March 1, 2021


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Dog owners urged to explore nature preserves safely – News –

2 min read

YORK, Maine — Local groups took to the trails last weekend to engage community members in a conversation about the importance of leashing and picking up after pets on publicly accessible land preserves.

Dubbed “Pet Ambassador Day,” the effort aimed to share how these rules keep pets, wildlife and other people safe.

“We’re so glad to be able to offer the community a place to bring their dogs and enjoy the outdoors,” said Doreen MacGillis, executive director of York Land Trust. “By complying with these rules, hikers ensure that our preserves remain accessible and safe for everyone who visits.”

The coordinated effort included York Land Trust, Kittery Land Trust, Great Works Regional Land Trust, Mt. Agamenticus Conservation Program, the York and Kittery Water Districts, the York Parks and Recreation Department and others. Volunteer ambassadors from these groups handed out poop bag dispensers and shared information about the rationale behind the Town of York’s Animal Control Ordinance, which requires hikers to pick up and carry out all pet waste and keep pets on leashes no longer than 15 feet. Violations can result in fines.

The ambassadors encountered dozens of hikers over the course of the weekend, many of whom engaged in conversation. Some of the information the ambassadors shared included that unleashed dogs are more susceptible to dangerous encounters with porcupines and rabid wildlife, and are at a greater risk of injury during hunting and trapping season. Unleashed dogs can also aggravate other dogs and other hikers, particularly now during the COVID-19 pandemic. They are also more likely to trample sensitive plants and disrupt bird nests and other dwellings of rare or endangered animals.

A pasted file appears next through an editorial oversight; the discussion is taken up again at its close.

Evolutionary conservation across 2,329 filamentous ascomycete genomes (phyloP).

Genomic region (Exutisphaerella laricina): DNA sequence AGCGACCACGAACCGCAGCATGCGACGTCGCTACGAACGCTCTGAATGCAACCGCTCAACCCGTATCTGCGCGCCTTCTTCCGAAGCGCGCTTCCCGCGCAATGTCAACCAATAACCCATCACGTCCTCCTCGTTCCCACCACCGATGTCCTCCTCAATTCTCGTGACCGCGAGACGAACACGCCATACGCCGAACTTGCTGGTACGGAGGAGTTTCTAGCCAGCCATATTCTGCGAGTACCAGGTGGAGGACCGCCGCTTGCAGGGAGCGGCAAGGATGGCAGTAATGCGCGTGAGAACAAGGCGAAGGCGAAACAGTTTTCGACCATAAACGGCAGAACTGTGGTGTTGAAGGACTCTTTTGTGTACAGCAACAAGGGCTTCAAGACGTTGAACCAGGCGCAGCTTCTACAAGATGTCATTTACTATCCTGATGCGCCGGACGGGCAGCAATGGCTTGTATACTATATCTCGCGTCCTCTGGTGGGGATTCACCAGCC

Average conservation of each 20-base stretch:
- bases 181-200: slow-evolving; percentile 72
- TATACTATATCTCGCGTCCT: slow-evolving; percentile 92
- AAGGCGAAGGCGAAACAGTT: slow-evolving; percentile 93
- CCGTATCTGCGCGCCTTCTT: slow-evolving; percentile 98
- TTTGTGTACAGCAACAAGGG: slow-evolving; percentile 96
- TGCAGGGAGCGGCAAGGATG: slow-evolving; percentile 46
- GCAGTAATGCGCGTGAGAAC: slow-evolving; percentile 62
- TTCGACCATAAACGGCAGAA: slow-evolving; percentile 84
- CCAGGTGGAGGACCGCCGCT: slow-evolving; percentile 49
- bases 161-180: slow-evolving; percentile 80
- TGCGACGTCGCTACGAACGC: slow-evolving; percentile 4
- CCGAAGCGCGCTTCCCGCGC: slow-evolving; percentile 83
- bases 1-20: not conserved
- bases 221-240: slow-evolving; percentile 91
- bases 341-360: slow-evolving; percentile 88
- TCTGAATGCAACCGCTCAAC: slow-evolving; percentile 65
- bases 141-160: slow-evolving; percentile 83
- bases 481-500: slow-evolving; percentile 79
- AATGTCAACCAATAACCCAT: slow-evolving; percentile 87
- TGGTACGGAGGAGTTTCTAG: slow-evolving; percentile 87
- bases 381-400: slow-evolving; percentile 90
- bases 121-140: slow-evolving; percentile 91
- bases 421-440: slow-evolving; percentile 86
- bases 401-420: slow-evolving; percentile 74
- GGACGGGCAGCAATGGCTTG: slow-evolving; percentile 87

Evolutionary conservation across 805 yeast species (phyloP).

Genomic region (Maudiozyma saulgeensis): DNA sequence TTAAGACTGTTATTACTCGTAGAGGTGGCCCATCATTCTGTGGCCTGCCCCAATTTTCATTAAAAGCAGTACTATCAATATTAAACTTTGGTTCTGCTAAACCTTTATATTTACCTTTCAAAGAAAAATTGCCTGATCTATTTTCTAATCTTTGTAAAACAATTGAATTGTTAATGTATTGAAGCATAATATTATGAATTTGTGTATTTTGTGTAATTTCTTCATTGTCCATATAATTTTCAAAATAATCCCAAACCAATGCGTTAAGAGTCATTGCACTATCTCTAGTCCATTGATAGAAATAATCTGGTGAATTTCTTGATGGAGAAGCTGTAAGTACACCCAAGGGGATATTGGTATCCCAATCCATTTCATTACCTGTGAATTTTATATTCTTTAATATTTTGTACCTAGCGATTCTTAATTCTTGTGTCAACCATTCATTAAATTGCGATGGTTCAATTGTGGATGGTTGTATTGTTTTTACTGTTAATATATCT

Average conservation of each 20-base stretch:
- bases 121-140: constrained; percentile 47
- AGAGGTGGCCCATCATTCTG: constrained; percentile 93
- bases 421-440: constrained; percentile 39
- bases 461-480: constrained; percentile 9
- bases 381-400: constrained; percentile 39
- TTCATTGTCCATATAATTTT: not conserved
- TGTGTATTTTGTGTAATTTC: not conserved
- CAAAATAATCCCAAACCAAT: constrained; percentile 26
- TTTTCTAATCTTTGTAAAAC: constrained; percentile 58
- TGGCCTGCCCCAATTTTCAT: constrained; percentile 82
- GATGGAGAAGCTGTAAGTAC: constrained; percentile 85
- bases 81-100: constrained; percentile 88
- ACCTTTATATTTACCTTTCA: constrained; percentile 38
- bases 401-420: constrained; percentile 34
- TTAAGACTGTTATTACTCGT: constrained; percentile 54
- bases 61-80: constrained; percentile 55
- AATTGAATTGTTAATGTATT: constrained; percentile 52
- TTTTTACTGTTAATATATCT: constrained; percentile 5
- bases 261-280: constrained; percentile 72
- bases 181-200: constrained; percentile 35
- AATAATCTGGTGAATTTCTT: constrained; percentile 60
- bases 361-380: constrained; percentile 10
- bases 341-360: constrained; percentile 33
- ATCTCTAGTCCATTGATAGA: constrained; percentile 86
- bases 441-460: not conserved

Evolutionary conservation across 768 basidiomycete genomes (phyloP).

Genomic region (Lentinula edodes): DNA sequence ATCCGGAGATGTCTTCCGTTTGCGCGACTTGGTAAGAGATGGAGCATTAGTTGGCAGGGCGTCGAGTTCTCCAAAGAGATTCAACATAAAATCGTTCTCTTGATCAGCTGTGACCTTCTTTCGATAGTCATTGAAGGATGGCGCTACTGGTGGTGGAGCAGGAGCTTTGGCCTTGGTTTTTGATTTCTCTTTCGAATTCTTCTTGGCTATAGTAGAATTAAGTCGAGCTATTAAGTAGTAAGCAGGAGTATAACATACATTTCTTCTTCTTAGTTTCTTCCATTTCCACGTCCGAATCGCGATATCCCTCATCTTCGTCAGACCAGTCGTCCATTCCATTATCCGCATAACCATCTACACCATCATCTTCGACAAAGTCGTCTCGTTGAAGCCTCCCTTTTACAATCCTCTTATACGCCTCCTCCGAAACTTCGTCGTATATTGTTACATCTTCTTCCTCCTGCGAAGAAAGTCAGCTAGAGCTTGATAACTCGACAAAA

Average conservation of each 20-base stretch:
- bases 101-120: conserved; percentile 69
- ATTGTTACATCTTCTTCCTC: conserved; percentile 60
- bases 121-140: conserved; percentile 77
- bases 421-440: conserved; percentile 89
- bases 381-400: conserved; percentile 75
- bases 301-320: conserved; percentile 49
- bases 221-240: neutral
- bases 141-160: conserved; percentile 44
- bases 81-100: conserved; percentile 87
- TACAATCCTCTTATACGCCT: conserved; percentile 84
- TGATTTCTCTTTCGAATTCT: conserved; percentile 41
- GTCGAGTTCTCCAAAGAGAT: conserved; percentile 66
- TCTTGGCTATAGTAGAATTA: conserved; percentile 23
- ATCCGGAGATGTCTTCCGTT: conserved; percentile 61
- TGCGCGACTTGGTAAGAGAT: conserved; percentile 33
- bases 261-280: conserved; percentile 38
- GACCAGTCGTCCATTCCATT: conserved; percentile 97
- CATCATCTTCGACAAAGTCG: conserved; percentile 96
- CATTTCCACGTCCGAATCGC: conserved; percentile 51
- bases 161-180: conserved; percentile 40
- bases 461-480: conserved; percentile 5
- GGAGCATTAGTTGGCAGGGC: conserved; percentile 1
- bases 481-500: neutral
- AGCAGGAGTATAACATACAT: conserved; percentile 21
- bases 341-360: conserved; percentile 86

“We are extremely fortunate to live in an area that has a great deal of biological diversity,” said Nan Graves, an organizer of the effort and a York Land Trust board member. “Dog owners don’t always realize the potential hazards unleashed dogs pose to these ecologically sensitive areas.”

Pet waste can also contain parasites that threaten local wildlife and contaminate local drinking water supplies. Adhering to local rules helps protect these water supplies and helps ensure that public preserves remain safe and accessible for all community members and their pets, organizers said.

The groups said they intend to continue their coordinated efforts in the community.

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